In visual art, gothic sensibilities appeared early on in the work of Bosch and Grunewald, and were prominent in the 20th century efforts of Hans Bellmer, Max Ernst and Ivan Albright, whose images of poetic decay found sympathetic resonance in the work of our own Noel Rockmore, as well. Although Rockmore is with us no more, Myrtle von Damitz has been mentioned as an inheritor of his local goth legacy. Despite some parallels, however, von Damitz may be a bit more overt. In fact, it is obvious in this Gathering Evidence show at Barrister's that she is in a zone of her own.
The paintings range from the rather sketchy (for her) to the excruciatingly elaborated. In this latter vein, Tong Wars, a large phantasmagoria, depicts a ghostly metropolis, part Big Easy, part Addis Ababa, Alexandria or Shambala, as a geometric maze of tangled streets with weathered old buildings in helter-skelter arrangements and a turbid river lapping at its edges. Beneath the old city looms an underworld of catacombs and strange creatures, like monstrous, oversized figures from gothic folk tales.
Hypnotic, peculiar and a little hard to fathom, Tong Wars can be taken as a surreal, otherworldly vision, or it can be seen as an allegory, a metaphor for antique cities everywhere, places where the specter of the past only looms larger as successive layers of urban life evolve. (Think of Marie Laveau, "Beast" Butler, etc.) This is the mythic aspect of those exotic places where epochs and cultures intersect. Beyond all that, Tong Wars also illustrates the oblique but distinct connection between mythology and surrealism.
Other works suggest gothic genre studies, as we see in the aptly titled A Sunday Stroll. Here crowds of people promenade through a French Quarteresque setting on a sunny afternoon, only these folks look like they've been dead for years. Even deader and more decayed than the inhabitants of certain Decatur Street bars, they are painted with the whimsy of Chagall's lovers or Ensor's masks, but they physically recall the gothic zombies and grotesqueries of Ralph Steadman, Gahan Wilson or chilling Yiddish folklore. Similar themes are seen in Storyville Stockings, a kind of lingerie party in Hades with long-dead tarts strutting their decomposing stuff. If not always consistent -- some pieces work better than others -- Von Damitz at her best gives us a richly imagined parallel universe with a ghostly Greek chorus that mimics the foibles of the living.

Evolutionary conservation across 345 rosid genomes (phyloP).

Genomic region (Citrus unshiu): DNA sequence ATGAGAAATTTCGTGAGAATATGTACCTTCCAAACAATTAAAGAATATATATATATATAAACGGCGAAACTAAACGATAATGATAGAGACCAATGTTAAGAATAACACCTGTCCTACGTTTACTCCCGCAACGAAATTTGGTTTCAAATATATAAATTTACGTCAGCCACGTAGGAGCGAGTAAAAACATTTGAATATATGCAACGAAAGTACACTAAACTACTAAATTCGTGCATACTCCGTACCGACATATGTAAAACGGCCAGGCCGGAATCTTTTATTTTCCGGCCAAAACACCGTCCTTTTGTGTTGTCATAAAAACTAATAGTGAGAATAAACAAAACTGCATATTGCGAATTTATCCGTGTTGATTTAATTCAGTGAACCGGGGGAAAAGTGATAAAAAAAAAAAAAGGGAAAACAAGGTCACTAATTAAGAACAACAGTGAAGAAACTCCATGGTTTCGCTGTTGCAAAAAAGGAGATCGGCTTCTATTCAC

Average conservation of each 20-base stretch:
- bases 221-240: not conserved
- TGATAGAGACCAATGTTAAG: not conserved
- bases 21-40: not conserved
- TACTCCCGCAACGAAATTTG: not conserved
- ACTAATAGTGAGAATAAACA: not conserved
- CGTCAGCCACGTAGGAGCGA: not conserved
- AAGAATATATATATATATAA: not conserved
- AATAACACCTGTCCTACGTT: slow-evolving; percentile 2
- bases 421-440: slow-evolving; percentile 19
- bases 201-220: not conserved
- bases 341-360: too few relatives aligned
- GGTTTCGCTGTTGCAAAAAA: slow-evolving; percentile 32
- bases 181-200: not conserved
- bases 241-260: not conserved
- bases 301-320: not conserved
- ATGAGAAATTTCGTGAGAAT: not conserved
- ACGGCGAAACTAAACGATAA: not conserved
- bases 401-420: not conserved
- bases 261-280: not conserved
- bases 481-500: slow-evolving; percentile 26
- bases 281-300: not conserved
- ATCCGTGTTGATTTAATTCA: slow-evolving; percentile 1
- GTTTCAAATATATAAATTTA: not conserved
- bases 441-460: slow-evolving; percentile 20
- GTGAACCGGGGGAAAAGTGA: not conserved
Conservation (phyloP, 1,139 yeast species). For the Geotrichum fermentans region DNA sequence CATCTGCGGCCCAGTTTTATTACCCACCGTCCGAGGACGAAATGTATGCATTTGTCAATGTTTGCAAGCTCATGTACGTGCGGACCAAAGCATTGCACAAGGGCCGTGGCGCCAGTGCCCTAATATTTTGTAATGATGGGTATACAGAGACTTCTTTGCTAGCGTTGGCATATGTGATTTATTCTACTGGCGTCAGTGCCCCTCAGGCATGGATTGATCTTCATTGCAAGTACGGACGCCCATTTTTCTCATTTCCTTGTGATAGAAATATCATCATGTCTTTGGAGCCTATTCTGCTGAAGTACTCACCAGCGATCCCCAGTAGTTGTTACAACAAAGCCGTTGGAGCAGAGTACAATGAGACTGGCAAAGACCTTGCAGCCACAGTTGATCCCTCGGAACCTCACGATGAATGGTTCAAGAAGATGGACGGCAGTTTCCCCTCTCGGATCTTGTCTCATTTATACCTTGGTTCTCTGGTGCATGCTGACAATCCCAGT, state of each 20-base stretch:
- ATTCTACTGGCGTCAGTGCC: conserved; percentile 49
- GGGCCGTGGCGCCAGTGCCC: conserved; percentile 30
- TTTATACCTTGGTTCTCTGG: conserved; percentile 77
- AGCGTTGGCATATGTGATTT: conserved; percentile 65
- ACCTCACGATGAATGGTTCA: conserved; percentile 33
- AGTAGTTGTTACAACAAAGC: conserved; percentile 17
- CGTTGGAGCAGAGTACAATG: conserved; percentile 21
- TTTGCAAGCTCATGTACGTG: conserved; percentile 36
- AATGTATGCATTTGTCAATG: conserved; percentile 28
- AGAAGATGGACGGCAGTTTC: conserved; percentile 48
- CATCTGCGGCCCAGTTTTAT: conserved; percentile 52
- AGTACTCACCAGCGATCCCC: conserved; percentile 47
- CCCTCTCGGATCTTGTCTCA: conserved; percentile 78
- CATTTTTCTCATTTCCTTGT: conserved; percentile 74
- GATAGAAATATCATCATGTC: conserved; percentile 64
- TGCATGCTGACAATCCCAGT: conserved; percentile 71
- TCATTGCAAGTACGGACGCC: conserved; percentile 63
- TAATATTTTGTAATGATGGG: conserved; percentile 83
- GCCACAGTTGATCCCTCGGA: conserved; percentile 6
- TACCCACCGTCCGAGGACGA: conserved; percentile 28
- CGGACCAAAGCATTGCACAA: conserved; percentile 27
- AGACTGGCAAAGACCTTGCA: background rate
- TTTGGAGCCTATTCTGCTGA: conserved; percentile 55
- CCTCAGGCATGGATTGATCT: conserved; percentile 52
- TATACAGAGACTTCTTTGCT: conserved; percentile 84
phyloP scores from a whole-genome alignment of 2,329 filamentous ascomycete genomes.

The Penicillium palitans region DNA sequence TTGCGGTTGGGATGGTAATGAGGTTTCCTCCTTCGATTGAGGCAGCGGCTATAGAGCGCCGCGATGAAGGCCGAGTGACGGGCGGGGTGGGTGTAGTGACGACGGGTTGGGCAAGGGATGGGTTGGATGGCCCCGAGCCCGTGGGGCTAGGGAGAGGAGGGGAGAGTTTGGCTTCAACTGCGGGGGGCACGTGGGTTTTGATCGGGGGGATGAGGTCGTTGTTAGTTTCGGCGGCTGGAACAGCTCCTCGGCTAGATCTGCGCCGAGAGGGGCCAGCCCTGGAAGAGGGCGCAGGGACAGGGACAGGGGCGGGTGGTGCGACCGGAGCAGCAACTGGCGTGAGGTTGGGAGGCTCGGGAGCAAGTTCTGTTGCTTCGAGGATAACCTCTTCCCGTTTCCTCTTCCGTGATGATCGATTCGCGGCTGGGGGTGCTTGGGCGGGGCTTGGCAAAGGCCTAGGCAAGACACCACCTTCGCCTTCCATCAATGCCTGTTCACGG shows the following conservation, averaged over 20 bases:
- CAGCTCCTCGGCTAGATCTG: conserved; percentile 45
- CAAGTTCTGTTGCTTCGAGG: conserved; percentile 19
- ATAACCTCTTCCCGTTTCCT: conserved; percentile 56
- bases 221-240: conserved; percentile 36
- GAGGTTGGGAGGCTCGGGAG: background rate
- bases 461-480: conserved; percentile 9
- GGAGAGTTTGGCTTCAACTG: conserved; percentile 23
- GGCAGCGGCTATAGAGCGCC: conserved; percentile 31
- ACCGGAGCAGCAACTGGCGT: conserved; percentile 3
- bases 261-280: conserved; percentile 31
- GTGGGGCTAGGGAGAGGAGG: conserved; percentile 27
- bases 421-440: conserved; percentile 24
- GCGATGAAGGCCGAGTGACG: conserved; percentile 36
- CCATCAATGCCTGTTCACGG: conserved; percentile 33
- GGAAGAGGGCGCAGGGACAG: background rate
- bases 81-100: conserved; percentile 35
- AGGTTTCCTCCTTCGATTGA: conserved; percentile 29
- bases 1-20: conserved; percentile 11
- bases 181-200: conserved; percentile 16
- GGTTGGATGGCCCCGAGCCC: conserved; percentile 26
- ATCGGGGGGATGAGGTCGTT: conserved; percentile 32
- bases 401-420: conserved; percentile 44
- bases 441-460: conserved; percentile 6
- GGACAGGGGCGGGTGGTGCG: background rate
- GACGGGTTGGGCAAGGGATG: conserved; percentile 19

No less ghostly or mythic are the ceramic concoctions of Cara Moczygemba. Libertine is strikingly like those old New Orleans funerary sculptures with winged angels in alcoves flanked by Greek columns. In this case, however, the angel is more Madonna-like than angelic. Wearing a pout and little else, she stands in her diva pose as many red arms reach up to her from the lower realms. Beyond her surly expression other cracks appear, literally, in her facade. Moczygemba's often mask-like surfaces often cunningly seem as if they are about to crumble to reveal whatever mystery lies beneath.
No less monumental despite its modest size is Vanitas, a reclining figure with the body of a beautiful woman and the head of a horse. She contemplates a human skull, a classic baroque symbol of impermanence and, indeed, her shapely flesh appears laced with cracks like old porcelain. Underlying these finely crafted pieces is a sense of fame, fortune and beauty as transient, as fragile as spring flowers, but it is Moczygemba's craft and vision that gives her works their integrity. She and von Damitz share certain traits ranging from their East European ancestry filtered through the melting pot of California, to their flair for a certain Old World grotesquerie, a fascination with time's ravages. While distinct from von Damitz in technique if not in tone, Moczygemba presides over an intriguing alternate reality that has a lot to say about ordinary life in the so-called "real" world around us.